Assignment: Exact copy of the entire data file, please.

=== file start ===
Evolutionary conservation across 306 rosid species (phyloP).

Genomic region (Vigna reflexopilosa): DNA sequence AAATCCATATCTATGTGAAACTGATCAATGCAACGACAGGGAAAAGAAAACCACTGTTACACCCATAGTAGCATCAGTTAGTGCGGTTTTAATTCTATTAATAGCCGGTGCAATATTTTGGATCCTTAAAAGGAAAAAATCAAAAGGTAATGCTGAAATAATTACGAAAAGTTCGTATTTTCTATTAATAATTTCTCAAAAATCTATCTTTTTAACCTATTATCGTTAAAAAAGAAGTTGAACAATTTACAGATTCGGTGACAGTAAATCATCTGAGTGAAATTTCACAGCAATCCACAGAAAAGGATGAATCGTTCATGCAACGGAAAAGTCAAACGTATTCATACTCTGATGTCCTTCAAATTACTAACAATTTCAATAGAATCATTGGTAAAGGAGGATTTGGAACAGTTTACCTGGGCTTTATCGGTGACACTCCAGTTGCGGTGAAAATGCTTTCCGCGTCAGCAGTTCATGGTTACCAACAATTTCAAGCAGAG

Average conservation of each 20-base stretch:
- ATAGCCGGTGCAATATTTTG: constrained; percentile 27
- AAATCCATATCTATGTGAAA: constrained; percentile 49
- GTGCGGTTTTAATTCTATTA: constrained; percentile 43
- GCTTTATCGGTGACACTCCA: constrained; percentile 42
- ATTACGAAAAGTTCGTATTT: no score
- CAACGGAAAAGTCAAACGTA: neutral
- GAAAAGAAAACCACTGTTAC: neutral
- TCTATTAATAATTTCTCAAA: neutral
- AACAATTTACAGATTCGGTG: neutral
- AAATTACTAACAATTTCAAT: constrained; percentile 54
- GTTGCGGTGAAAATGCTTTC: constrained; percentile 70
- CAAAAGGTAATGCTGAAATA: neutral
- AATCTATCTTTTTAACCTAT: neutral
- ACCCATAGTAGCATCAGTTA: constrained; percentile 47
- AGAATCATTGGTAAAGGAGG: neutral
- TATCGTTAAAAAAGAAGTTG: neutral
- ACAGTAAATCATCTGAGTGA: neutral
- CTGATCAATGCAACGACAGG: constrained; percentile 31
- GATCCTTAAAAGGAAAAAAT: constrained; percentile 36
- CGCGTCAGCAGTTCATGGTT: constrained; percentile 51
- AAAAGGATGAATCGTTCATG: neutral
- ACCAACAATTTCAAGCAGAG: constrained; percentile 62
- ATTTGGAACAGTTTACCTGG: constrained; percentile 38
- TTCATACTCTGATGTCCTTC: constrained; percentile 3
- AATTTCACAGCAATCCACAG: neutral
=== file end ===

Evolutionary conservation across 306 rosid species (phyloP).

Genomic region (Vigna reflexopilosa): DNA sequence AAATCCATATCTATGTGAAACTGATCAATGCAACGACAGGGAAAAGAAAACCACTGTTACACCCATAGTAGCATCAGTTAGTGCGGTTTTAATTCTATTAATAGCCGGTGCAATATTTTGGATCCTTAAAAGGAAAAAATCAAAAGGTAATGCTGAAATAATTACGAAAAGTTCGTATTTTCTATTAATAATTTCTCAAAAATCTATCTTTTTAACCTATTATCGTTAAAAAAGAAGTTGAACAATTTACAGATTCGGTGACAGTAAATCATCTGAGTGAAATTTCACAGCAATCCACAGAAAAGGATGAATCGTTCATGCAACGGAAAAGTCAAACGTATTCATACTCTGATGTCCTTCAAATTACTAACAATTTCAATAGAATCATTGGTAAAGGAGGATTTGGAACAGTTTACCTGGGCTTTATCGGTGACACTCCAGTTGCGGTGAAAATGCTTTCCGCGTCAGCAGTTCATGGTTACCAACAATTTCAAGCAGAG

Average conservation of each 20-base stretch:
- ATAGCCGGTGCAATATTTTG: constrained; percentile 27
- AAATCCATATCTATGTGAAA: constrained; percentile 49
- GTGCGGTTTTAATTCTATTA: constrained; percentile 43
- GCTTTATCGGTGACACTCCA: constrained; percentile 42
- ATTACGAAAAGTTCGTATTT: no score
- CAACGGAAAAGTCAAACGTA: neutral
- GAAAAGAAAACCACTGTTAC: neutral
- TCTATTAATAATTTCTCAAA: neutral
- AACAATTTACAGATTCGGTG: neutral
- AAATTACTAACAATTTCAAT: constrained; percentile 54
- GTTGCGGTGAAAATGCTTTC: constrained; percentile 70
- CAAAAGGTAATGCTGAAATA: neutral
- AATCTATCTTTTTAACCTAT: neutral
- ACCCATAGTAGCATCAGTTA: constrained; percentile 47
- AGAATCATTGGTAAAGGAGG: neutral
- TATCGTTAAAAAAGAAGTTG: neutral
- ACAGTAAATCATCTGAGTGA: neutral
- CTGATCAATGCAACGACAGG: constrained; percentile 31
- GATCCTTAAAAGGAAAAAAT: constrained; percentile 36
- CGCGTCAGCAGTTCATGGTT: constrained; percentile 51
- AAAAGGATGAATCGTTCATG: neutral
- ACCAACAATTTCAAGCAGAG: constrained; percentile 62
- ATTTGGAACAGTTTACCTGG: constrained; percentile 38
- TTCATACTCTGATGTCCTTC: constrained; percentile 3
- AATTTCACAGCAATCCACAG: neutral